Writing the Body Part of your Master Thesis – The Do’s and Dont’s

This is the main part of your thesis where you reel off a sequence of chapters, each with a unique result or building-block. Some tips here to make it the best:

  • Ask your advisor for presentation style and help with outline.
  • Think of this as a sequence of 2-3 distinct top conference papers that you have published.
    - There should be a natural progression from one chapter to the next
    - Keep in mind that you are still telling a story
  • Use figures, and plenty of them
    - They draw the reader in and make the thesis more interesting
    - Can convey a lot more information than text, sometimes
  • Ways to present your data
    • Try the book Visual Display of Quantitative Information, by Tufte


Be clear and candid about

  • Your assumptions – yes, every one of them
  • Your limitations – yes, every one of them
  • Requirements of your solution/approach – both mandatory and optional
  • Constraints under which your solution will work
  • Above all, why these assumptions, limitations, requirements & constraints
  • A concrete validation plan for your hypothesis – experiments, simulation, theorems, proofs, etc.
  • Scope – what’s part of your thesis and what is definitely not


  • Expect to shoe-horn all of the work that you did during your graduate research career into your thesis
  • Present a set of scattered, unrelated results that don’t add up to a whole
  • Tout all of the advantages of your approach repeatedly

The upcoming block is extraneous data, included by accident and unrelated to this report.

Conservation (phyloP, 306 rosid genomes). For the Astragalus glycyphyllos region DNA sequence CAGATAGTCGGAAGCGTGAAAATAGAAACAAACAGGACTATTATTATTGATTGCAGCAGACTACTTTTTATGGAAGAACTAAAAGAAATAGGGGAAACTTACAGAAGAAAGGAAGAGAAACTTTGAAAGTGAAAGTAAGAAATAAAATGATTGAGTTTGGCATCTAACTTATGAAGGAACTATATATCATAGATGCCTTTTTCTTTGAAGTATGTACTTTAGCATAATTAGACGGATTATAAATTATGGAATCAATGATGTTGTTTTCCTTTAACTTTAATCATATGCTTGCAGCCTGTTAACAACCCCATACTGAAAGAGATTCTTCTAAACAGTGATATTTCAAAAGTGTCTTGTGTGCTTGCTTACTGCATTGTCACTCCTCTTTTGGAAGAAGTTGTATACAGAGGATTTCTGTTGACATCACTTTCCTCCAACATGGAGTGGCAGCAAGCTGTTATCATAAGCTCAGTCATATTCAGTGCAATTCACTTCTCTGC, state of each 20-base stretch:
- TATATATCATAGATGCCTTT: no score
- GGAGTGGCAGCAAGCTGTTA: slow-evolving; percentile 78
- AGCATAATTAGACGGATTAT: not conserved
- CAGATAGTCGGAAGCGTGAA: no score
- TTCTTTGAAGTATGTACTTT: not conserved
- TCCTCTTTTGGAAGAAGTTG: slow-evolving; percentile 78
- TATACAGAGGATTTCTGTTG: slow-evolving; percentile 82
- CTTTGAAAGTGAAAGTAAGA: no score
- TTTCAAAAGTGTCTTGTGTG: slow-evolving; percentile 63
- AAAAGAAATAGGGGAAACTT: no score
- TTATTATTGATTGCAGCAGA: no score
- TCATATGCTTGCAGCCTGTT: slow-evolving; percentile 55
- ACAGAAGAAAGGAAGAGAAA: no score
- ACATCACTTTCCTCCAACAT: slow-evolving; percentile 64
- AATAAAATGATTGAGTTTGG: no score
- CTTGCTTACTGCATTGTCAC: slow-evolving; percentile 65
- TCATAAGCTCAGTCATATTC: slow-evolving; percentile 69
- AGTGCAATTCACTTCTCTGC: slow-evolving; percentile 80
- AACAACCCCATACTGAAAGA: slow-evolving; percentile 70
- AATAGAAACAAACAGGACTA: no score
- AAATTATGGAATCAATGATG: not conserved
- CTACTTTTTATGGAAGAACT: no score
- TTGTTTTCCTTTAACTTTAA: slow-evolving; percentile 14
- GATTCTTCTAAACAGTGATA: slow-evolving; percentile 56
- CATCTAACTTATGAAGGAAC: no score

• Conjecture wild promises from your results (i.e., stay factual throughout)

Presenting your Approach or Methodology well

  • Tell the reader why you picked this approach
    - Did you know that it would work? Did you have a basis for knowing this?
    - What was your overall philosophy in your approach?
  • What other approaches did you consider and discard?
    - Where did they fall short? How were they inappropriate?
  • What interesting negative or counter-intuitive results do you have?
    - For instance, are there instances of where your hypothesis breaks down?
  • Two questions that are almost always part of any Ph.D. defense
    - How do you know that you are done? When is the problem solved?
    - If you had to do it all over again, what would you do differently?

Within each Thesis Chapter

  • Introduction
    - What is this chapter all about?
    - What sub-problem or issue is this chapter addressing?
    - How does this chapter fit within the overall “story” of the thesis?
  • The Meat
    - Rigorous approach to sub-problem, or detailed explanation of issue
    - Assumptions underlying sub-problem, or complete description of issue
    - Validation: System design, theory, implementation, graphs, references, ….
  • Summary
    - Repeat the highlights of the chapter
    - Transition sentence that acts as a “teaser” for the next chapter, and how the next chapter fits with the current one

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